Making love and wrapping up – the end of haute couture, at Gaultier, Viktor and Rolf, Valentino and Armani
The couture is over. Long live the couture. Or something. Do we really think couture is going to live forever? Yes, probably. There is enough financial muscle, enough press still clapping (I hope not sporadically), and enough clients to spuriously justify that there are women who demand dresses entirely made out of pieces of ribbon or microscopic feather flowers. And the clothes, at their best, are extraordinary.
Sex, sugar, pins and needles – Versace, Schiaparelli, Giambattista Valli, and a little from Dior and Chanel at the spring couture
As I was walking out of Sunday night’s Atelier Versace show – the official start to the spring/summer 2015 haute couture collections – I overheard an exchange between a couture client and one of the house os Versace’s aides. Well, I overheard one part of the exchange. I presume said aide asked said client what she thought of the collection. “That see-through beaded shit,” she barked. “Sexy as fuck!”
That’s not something you hear much at the haute couture.
Paris Menswear Autumn/Winter 2015: Studious design lessons from Louis Vuitton, Givenchy, Loewe, Thom Browne, Hermes
Perhaps it’s all the uniforms cropping up all over the place, or maybe it was Raf Simons’ opening gambit, glorifying his own university years on Wednesday evening, but there’s been a back-to-school feeling at the Paris menswear shows. Many editors share said feeling – bleary-eyed and pale under recently-acquired holiday tans, with shell-shocked expression as they launched into a fully-fledged fashion month barely a week into the new year. Amongst designers, generally, there’s a studious earnestness, to see ideas through, to cross t’s and dot i’s. But, alas, there hasn’t been much deep and meaningful.
Rules are made to be broken. That’s what we’re all taught in our school days. Well, not so much taught, but you pick it up along the way. Raf Simons certainly has. For his autumn/winter 2015 collection, on the first day of Paris’ men’s shows, he once again latched onto youth, his eternal inspiration. Only this season, like the last, felt like it was Simons’ own misbegotten ways. And, in tune with the season as a whole, that necessitated a trip to the archive, and a flick through the garments that defined his aesthetic.
Family is a big deal in Italian fashion. When Donatella Versace, for instance, talks about the Versace DNA, I don’t roll my eyes quite as audibly as I do with other designers. I once asked her what the name “Versace” represented to her. “As a label, or as my family?” was her reply.
London Collections: Men – Machismo, mauve, muddles and messiness, from Alexander McQueen, JW Anderson, Sibling and James Long
There could be few more opposing statements on contemporary menswear than those proposed by JW Anderson and Alexander McQueen’s Sarah Burton on the third day of London Collections: Men. The former focussed on the floppy, the fey, the snake-hipped gender-blending 1970s; the latter on curled-lip, swagger-shouldered military machismo, last seen circa 1870 when Britannia still rules the waves, and the world. Their men were sufficiently removed from each other to seem to come not merely from different wardrobes, but different species.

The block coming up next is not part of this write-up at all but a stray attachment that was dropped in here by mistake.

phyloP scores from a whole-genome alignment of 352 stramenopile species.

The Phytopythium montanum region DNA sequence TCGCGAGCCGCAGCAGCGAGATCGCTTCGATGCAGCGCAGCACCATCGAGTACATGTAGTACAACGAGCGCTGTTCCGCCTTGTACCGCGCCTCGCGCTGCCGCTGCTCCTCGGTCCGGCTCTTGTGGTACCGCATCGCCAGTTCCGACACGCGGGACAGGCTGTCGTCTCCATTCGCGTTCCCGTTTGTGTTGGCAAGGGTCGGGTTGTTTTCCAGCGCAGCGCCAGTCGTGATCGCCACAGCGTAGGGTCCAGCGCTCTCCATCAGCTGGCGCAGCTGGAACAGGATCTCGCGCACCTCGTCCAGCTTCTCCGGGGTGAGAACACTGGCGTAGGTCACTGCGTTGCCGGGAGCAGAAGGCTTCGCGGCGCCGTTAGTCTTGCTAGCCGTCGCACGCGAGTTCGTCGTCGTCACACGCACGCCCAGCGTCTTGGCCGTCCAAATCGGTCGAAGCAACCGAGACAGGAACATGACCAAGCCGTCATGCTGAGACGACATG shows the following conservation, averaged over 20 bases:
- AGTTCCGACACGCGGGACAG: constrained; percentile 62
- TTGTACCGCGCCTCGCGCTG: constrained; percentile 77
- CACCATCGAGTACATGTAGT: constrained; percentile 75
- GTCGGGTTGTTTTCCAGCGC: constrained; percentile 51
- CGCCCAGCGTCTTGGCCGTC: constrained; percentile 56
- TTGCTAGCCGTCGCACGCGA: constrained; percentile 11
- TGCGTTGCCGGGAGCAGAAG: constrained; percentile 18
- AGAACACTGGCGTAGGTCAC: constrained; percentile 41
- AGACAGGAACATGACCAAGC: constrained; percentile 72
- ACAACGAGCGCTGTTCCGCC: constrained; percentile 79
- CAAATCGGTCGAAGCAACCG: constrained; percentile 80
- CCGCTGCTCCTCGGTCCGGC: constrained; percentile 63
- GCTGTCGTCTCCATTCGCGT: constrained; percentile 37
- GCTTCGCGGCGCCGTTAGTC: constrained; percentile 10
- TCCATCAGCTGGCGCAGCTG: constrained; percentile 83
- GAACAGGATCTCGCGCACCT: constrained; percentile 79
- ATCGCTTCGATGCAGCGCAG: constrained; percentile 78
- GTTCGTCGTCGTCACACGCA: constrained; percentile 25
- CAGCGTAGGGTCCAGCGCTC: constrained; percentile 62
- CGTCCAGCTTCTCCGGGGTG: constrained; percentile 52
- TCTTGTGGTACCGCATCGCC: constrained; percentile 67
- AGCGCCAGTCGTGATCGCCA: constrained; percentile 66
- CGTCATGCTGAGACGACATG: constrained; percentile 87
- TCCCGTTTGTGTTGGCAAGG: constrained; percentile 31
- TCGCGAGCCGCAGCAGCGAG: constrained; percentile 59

It felt like groundhog day as you took your seat in the Topman venue in London’s High Holborn – where the high street behemoth and the various designers it supports has shown since London Collections: Men first launched in 2012 – and watched the boys go wandering by. Not just because of that déjà venue, nor the clothes, which for autumn/winter 2015 were standard seventies-via-nineties-via-last-season stuff jazzed up with psychedelic prints and a heinous passage of tartan. But because, well, we weren’t here all that long ago.
Raf Simons’ latest Dior collection marched out across the square dais of Tokyo’s Ryōgoku sumo hall – an arena more akin to fat men slogging it out in underpants than thin women trying to sell us expensive ones. This is Dior’s contribution to a season most of the world dubs pre-Fall – the no-man’s season that lies between spring/summer and autumn/winter.
How long will fashion journalists feel the need to explain that? Possibly a good while longer if houses continue to come up with inventive names to mask the issue they all seem to have with “pre”.
When the models began to take their complex turns at the Givenchy show on Sunday night, whizzing around the venue as if ricocheting around a pinball machine (the hairpin bends, I must confess, made me feel a bit sick), the first thing I thought was: well. It’s been a while since we saw this.
This being sex. Or rather, sexy. or rather, a certain idea of sexiness. “I would be a very rich man if I could make sexy clothes,” said Gianni Versace in 1997, in one of his final interviews. Which, from the long-acknowledged Italian master of dressing to undress, speaks volumes. Namely it poses the question, what is sexy in clothing?
Two of the most satisfying shows of the current Paris season showed nothing anyone would ever want to wear. No great loss. And no insult, or injury.
That was the point, in fact, of both Rei Kawakubo’s Comme des Garçons collection and Jean Paul Gaultier’s final ready-to-wear show. Nevertheless, they could not have been more different: something old, versus something new. Looking forward, and looking back.
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